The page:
Sighișoara and Sibiu

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Unlocking the secrets of Sighisoara

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Traveling deeper into the historic region of Transylvania we stumble upon Sighisoara a colorful, lively old town and birthplace of Vlad Tepes. Founded by German craftsmen and merchants known as the Saxons of Transylvania, the colorful old town remains fortified by stone walls, and very well preserved. 

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The Citadel

Designated as a world heritage site the city’s citadel was built in the 12th century. Walking through the Citadel’s hilly cobblestone streets, secluded squares and observing the colorful medieval architecture is a magical experience.

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Citadel Square

The quaint main square inside the Citadel was a hustling bustling spot in the old days for markets, craft fairs, public executions and witch trials. Today the markets, witches and public trails have been long replaced with quaint cafe’s, small shops, and horse and buggy rides.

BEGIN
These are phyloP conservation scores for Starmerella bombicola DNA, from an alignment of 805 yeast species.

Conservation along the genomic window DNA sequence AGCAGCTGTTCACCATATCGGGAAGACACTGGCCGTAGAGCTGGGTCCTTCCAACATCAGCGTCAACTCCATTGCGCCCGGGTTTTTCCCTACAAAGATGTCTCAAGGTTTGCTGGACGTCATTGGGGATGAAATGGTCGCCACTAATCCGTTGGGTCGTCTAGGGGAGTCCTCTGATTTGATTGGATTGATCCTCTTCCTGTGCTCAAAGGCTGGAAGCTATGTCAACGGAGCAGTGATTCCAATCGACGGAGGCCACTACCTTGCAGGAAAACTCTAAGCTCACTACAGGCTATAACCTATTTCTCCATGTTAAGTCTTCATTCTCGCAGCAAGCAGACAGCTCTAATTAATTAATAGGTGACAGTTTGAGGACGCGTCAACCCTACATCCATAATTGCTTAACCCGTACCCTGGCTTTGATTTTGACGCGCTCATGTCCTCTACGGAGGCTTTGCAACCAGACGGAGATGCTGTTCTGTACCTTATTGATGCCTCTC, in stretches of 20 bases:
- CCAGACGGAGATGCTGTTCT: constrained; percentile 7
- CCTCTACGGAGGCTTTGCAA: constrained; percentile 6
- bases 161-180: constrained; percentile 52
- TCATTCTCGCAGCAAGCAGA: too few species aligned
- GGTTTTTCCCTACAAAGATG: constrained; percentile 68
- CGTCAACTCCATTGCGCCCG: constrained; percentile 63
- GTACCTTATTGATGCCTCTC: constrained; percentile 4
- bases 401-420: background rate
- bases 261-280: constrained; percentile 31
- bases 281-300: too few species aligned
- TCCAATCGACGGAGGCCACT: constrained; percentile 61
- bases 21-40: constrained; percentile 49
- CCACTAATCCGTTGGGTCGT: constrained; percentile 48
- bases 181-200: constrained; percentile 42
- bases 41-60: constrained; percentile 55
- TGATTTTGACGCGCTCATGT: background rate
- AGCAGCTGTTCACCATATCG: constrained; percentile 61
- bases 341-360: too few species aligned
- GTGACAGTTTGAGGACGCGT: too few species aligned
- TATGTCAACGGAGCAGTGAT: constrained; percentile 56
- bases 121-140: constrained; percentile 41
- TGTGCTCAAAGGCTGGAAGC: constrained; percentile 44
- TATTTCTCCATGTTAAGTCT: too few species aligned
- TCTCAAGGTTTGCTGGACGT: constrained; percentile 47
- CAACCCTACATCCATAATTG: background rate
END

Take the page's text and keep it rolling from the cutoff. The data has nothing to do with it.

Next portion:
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Council Tower

Sighisora’s main attraction Council Tower is a two plate clock that has been running continuously since the middle ages. One dial looks over the Lower Town, while the other faces the citadel. Figurines carved from linden wood sit at the top of the tower and are moved by the clock’s mechanism. Each dial’s figurines have different meanings.

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On the side facing the Citadel a different figurine has been carved to represent peace, time, justice, law, day and night. At 6 AM an angel figurine symbolizing day appears and a 6 PM an angel carrying two burning candles appears to represent night. 

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The dial facing the lower city features seven figurines that represent the pagan gods who personified days of the week. A spire at the top of the tower features a small spiral meterological clock which helps predict the weather.